Thyroid Disorders

Understand Your Thyroid Health!

The thyroid gland is a butterfly-shaped gland that is positioned at the front of the neck near the Adams apple. It is a part of the endocrine system, as it produces thyroid hormones called T4 and T3. The thyroid gland has effects on the heart, metabolism, brain, bones, colon and skin/hair. 1 in 13 Americans have thyroid disorders and 1 in 20 are undiagnosed in the USA. 1 in 8 women will be diagnosed with thyroid disease in their lifetime. 

As stated above, the thyroid gland makes mostly T4 and a small amount of T3. These powerful hormones are made up of the amino acid, Tyrosine and Iodine (T4 is Tyrosine with 4 Iodine molecules and T3 is Tyrosine with 3 Iodine molecules). The T4 then circulates around the body and converts in to the more active T3 hormone. T4 can also turn in to Reverse T3, which does not activate cells. Although many consider Reverse T3 an 'inactive' hormone, it actually shuts down thyroid function despite the fact that lab values look normal.

Low Thyroid symptoms are typically ADD in children, fatigue, high cholesterol, low body temperature or cold intolerance, irritability, dry skin, brittle nails, generalized hair loss, constipation, depression, "foggy brain", inability to lose weight despite ones efforts. Low thyroid is also associated with Ulcerative colitis, anemia, and irregular menstrual cycles. 

When I look at thyroid function in a symptomatic patient, I always order TSH, Free T4, Free T3, Reverse T3 and thyroid antibodies. By running these labs right up front I am able to get a good idea of what is happening with the patients thyroid function as a whole picture. Most doctors start with just the TSH and may run a total T4. Although this may screen for those who have high TSH levels, it does not catch the population of people who are undiagnosed, 'sub-clinical', those who have T3 conversion disorders or the patient who has Hashimotos and is symptomatic, but the thyroid is still working on its own.

Many patients are afraid of thyroid medication. People either feel that the commercial products, such as Synthroid and Cytomel are evil simply because they are pharmaceutical; or they are fundamentally opposed to prescriptions at all and feel that the thyroid gland will heal on its own if the rest of the body is renewed into homeostasis.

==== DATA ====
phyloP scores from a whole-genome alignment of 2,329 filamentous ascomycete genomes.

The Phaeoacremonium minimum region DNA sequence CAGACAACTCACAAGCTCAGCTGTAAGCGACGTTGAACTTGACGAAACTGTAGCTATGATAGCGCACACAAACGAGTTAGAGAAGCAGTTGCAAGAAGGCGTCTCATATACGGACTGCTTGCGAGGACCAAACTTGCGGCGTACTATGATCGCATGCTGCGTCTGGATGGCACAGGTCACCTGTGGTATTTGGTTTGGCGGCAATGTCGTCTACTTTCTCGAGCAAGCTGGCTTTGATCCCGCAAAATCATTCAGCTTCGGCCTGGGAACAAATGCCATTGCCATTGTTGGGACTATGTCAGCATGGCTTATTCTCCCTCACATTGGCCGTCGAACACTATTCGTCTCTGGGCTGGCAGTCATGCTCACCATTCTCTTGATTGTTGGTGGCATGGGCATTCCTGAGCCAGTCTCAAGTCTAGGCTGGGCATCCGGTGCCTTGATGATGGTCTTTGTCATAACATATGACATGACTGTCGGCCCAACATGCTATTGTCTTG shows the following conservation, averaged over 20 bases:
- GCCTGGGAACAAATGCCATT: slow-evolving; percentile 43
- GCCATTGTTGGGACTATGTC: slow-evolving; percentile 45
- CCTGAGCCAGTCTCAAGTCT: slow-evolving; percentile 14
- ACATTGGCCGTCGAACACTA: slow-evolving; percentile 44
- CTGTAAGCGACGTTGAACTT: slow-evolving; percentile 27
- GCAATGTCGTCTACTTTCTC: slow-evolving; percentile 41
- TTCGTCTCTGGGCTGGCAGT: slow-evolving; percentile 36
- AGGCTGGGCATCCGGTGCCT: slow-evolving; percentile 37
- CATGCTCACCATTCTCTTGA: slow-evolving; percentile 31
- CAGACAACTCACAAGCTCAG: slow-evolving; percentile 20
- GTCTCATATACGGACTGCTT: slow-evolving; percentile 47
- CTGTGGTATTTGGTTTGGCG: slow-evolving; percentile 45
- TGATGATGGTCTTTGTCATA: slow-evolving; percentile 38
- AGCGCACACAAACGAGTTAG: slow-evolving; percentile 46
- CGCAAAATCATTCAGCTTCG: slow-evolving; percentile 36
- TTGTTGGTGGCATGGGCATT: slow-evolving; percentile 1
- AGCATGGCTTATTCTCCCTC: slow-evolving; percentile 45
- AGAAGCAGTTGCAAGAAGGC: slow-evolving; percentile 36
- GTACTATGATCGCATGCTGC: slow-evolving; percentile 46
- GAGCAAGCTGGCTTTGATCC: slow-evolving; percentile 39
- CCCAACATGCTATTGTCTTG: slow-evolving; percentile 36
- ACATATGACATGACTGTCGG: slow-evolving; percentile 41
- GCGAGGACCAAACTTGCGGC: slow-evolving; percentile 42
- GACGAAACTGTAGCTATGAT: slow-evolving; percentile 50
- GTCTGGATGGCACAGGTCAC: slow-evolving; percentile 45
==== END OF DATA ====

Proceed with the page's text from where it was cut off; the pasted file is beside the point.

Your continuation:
I have seen very rarely, a person with primary hypothyroidism able to stop their medication for brief periods of time. Typically, when the patient goes through stress, then the thyroid needs to be supported with medications. 

People are also afraid to take thyroid medication as they feel by using it, their own thyroid function will stop all together. This is only true if a patient takes very high doses of thyroid medication for long periods of time. In the person who has Hashimotos hypothyroidism, the immune system is attacking the thyroid gland and it already is not producing T4 or T3 as well if at all. 

I am not oposed to using the synthetic thyroid hormones and actually have found that in the patient with Hashimotos, they actually regulate the thyroid labs and the patients symptoms resolve more evenly than with the glandular products. On the other hand, the glandular products such as NatureThroid or Armour have more than just T4 and T3 in them and are very well tolerated by others with non-autoimmune primary hypothyroidism. 

When a patient comes to see me and may need thyroid support, it is an individualized process that we engage in. I look at comprehensive blood work, do physical exam and listen carefully to the patients symptoms. I discuss all of the options and together we begin working on a plan to establish balance in Thyroid function. I use a combination of lab results and symptoms to come up with a treatment plan. 

Thyroid function